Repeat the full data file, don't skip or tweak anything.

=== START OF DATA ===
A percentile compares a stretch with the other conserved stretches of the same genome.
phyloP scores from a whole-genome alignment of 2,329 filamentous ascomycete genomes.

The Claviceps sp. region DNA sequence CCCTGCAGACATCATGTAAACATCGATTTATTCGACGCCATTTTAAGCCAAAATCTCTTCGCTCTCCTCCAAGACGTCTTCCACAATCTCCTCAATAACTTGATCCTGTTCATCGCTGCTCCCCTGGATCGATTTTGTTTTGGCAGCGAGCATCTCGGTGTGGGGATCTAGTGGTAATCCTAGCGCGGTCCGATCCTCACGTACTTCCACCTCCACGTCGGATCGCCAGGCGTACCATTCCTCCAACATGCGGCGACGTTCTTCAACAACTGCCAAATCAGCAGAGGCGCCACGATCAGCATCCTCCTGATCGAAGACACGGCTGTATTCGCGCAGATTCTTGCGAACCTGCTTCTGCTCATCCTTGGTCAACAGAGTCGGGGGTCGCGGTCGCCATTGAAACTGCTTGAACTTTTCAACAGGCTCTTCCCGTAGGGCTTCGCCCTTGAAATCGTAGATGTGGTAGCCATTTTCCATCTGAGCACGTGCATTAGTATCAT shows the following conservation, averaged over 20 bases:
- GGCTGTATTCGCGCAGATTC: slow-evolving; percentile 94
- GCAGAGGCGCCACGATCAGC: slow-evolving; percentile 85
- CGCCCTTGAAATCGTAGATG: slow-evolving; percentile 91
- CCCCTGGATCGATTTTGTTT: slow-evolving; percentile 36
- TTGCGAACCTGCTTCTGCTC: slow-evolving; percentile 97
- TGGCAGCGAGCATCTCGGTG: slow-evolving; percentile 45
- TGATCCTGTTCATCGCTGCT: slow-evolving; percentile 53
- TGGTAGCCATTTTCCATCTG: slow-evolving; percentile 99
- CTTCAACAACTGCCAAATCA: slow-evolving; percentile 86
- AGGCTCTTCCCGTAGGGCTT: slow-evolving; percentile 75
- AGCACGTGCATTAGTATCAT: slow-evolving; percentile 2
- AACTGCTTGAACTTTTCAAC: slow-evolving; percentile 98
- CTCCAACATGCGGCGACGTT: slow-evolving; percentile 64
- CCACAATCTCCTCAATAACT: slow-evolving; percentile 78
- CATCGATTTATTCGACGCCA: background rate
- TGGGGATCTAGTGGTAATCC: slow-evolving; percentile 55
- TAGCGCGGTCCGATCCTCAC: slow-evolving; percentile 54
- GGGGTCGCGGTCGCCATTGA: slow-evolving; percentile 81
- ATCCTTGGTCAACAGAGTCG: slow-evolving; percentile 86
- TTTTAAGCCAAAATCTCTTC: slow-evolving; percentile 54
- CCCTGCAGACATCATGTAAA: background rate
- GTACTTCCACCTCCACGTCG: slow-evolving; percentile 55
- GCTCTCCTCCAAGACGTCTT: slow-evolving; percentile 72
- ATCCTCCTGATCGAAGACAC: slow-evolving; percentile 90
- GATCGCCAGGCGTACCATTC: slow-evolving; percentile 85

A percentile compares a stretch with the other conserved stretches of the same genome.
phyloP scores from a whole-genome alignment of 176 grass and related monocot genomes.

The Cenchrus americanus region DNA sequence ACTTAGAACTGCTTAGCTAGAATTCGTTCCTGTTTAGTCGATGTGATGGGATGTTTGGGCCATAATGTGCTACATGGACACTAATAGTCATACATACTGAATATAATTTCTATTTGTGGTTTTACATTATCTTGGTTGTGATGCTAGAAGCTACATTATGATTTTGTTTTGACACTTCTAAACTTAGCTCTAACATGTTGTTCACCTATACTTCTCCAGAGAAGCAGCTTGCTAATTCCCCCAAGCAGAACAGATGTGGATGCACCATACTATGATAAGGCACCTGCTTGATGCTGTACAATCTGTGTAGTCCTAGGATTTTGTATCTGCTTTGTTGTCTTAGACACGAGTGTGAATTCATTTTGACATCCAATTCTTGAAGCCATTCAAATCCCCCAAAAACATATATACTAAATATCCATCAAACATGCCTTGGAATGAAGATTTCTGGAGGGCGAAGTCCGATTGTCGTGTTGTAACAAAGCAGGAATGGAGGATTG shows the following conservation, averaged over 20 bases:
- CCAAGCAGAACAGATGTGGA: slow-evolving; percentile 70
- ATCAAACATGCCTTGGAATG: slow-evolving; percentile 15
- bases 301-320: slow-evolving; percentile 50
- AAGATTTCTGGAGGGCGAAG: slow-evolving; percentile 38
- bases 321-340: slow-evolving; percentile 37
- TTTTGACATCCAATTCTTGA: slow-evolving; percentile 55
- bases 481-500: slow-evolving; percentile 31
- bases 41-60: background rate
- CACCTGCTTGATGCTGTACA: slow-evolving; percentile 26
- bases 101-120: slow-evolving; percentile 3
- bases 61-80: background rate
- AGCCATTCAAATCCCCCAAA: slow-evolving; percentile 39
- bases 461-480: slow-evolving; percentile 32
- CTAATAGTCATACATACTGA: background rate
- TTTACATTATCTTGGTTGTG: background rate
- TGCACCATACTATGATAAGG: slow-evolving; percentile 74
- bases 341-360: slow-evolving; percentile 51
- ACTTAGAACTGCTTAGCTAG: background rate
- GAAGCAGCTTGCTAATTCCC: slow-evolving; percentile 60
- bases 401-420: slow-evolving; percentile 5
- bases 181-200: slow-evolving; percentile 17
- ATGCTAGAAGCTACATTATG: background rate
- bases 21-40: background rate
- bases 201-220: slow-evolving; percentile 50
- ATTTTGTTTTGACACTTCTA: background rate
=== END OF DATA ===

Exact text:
A percentile compares a stretch with the other conserved stretches of the same genome.
phyloP scores from a whole-genome alignment of 2,329 filamentous ascomycete genomes.

The Claviceps sp. region DNA sequence CCCTGCAGACATCATGTAAACATCGATTTATTCGACGCCATTTTAAGCCAAAATCTCTTCGCTCTCCTCCAAGACGTCTTCCACAATCTCCTCAATAACTTGATCCTGTTCATCGCTGCTCCCCTGGATCGATTTTGTTTTGGCAGCGAGCATCTCGGTGTGGGGATCTAGTGGTAATCCTAGCGCGGTCCGATCCTCACGTACTTCCACCTCCACGTCGGATCGCCAGGCGTACCATTCCTCCAACATGCGGCGACGTTCTTCAACAACTGCCAAATCAGCAGAGGCGCCACGATCAGCATCCTCCTGATCGAAGACACGGCTGTATTCGCGCAGATTCTTGCGAACCTGCTTCTGCTCATCCTTGGTCAACAGAGTCGGGGGTCGCGGTCGCCATTGAAACTGCTTGAACTTTTCAACAGGCTCTTCCCGTAGGGCTTCGCCCTTGAAATCGTAGATGTGGTAGCCATTTTCCATCTGAGCACGTGCATTAGTATCAT shows the following conservation, averaged over 20 bases:
- GGCTGTATTCGCGCAGATTC: slow-evolving; percentile 94
- GCAGAGGCGCCACGATCAGC: slow-evolving; percentile 85
- CGCCCTTGAAATCGTAGATG: slow-evolving; percentile 91
- CCCCTGGATCGATTTTGTTT: slow-evolving; percentile 36
- TTGCGAACCTGCTTCTGCTC: slow-evolving; percentile 97
- TGGCAGCGAGCATCTCGGTG: slow-evolving; percentile 45
- TGATCCTGTTCATCGCTGCT: slow-evolving; percentile 53
- TGGTAGCCATTTTCCATCTG: slow-evolving; percentile 99
- CTTCAACAACTGCCAAATCA: slow-evolving; percentile 86
- AGGCTCTTCCCGTAGGGCTT: slow-evolving; percentile 75
- AGCACGTGCATTAGTATCAT: slow-evolving; percentile 2
- AACTGCTTGAACTTTTCAAC: slow-evolving; percentile 98
- CTCCAACATGCGGCGACGTT: slow-evolving; percentile 64
- CCACAATCTCCTCAATAACT: slow-evolving; percentile 78
- CATCGATTTATTCGACGCCA: background rate
- TGGGGATCTAGTGGTAATCC: slow-evolving; percentile 55
- TAGCGCGGTCCGATCCTCAC: slow-evolving; percentile 54
- GGGGTCGCGGTCGCCATTGA: slow-evolving; percentile 81
- ATCCTTGGTCAACAGAGTCG: slow-evolving; percentile 86
- TTTTAAGCCAAAATCTCTTC: slow-evolving; percentile 54
- CCCTGCAGACATCATGTAAA: background rate
- GTACTTCCACCTCCACGTCG: slow-evolving; percentile 55
- GCTCTCCTCCAAGACGTCTT: slow-evolving; percentile 72
- ATCCTCCTGATCGAAGACAC: slow-evolving; percentile 90
- GATCGCCAGGCGTACCATTC: slow-evolving; percentile 85

A percentile compares a stretch with the other conserved stretches of the same genome.
phyloP scores from a whole-genome alignment of 176 grass and related monocot genomes.

The Cenchrus americanus region DNA sequence ACTTAGAACTGCTTAGCTAGAATTCGTTCCTGTTTAGTCGATGTGATGGGATGTTTGGGCCATAATGTGCTACATGGACACTAATAGTCATACATACTGAATATAATTTCTATTTGTGGTTTTACATTATCTTGGTTGTGATGCTAGAAGCTACATTATGATTTTGTTTTGACACTTCTAAACTTAGCTCTAACATGTTGTTCACCTATACTTCTCCAGAGAAGCAGCTTGCTAATTCCCCCAAGCAGAACAGATGTGGATGCACCATACTATGATAAGGCACCTGCTTGATGCTGTACAATCTGTGTAGTCCTAGGATTTTGTATCTGCTTTGTTGTCTTAGACACGAGTGTGAATTCATTTTGACATCCAATTCTTGAAGCCATTCAAATCCCCCAAAAACATATATACTAAATATCCATCAAACATGCCTTGGAATGAAGATTTCTGGAGGGCGAAGTCCGATTGTCGTGTTGTAACAAAGCAGGAATGGAGGATTG shows the following conservation, averaged over 20 bases:
- CCAAGCAGAACAGATGTGGA: slow-evolving; percentile 70
- ATCAAACATGCCTTGGAATG: slow-evolving; percentile 15
- bases 301-320: slow-evolving; percentile 50
- AAGATTTCTGGAGGGCGAAG: slow-evolving; percentile 38
- bases 321-340: slow-evolving; percentile 37
- TTTTGACATCCAATTCTTGA: slow-evolving; percentile 55
- bases 481-500: slow-evolving; percentile 31
- bases 41-60: background rate
- CACCTGCTTGATGCTGTACA: slow-evolving; percentile 26
- bases 101-120: slow-evolving; percentile 3
- bases 61-80: background rate
- AGCCATTCAAATCCCCCAAA: slow-evolving; percentile 39
- bases 461-480: slow-evolving; percentile 32
- CTAATAGTCATACATACTGA: background rate
- TTTACATTATCTTGGTTGTG: background rate
- TGCACCATACTATGATAAGG: slow-evolving; percentile 74
- bases 341-360: slow-evolving; percentile 51
- ACTTAGAACTGCTTAGCTAG: background rate
- GAAGCAGCTTGCTAATTCCC: slow-evolving; percentile 60
- bases 401-420: slow-evolving; percentile 5
- bases 181-200: slow-evolving; percentile 17
- ATGCTAGAAGCTACATTATG: background rate
- bases 21-40: background rate
- bases 201-220: slow-evolving; percentile 50
- ATTTTGTTTTGACACTTCTA: background rate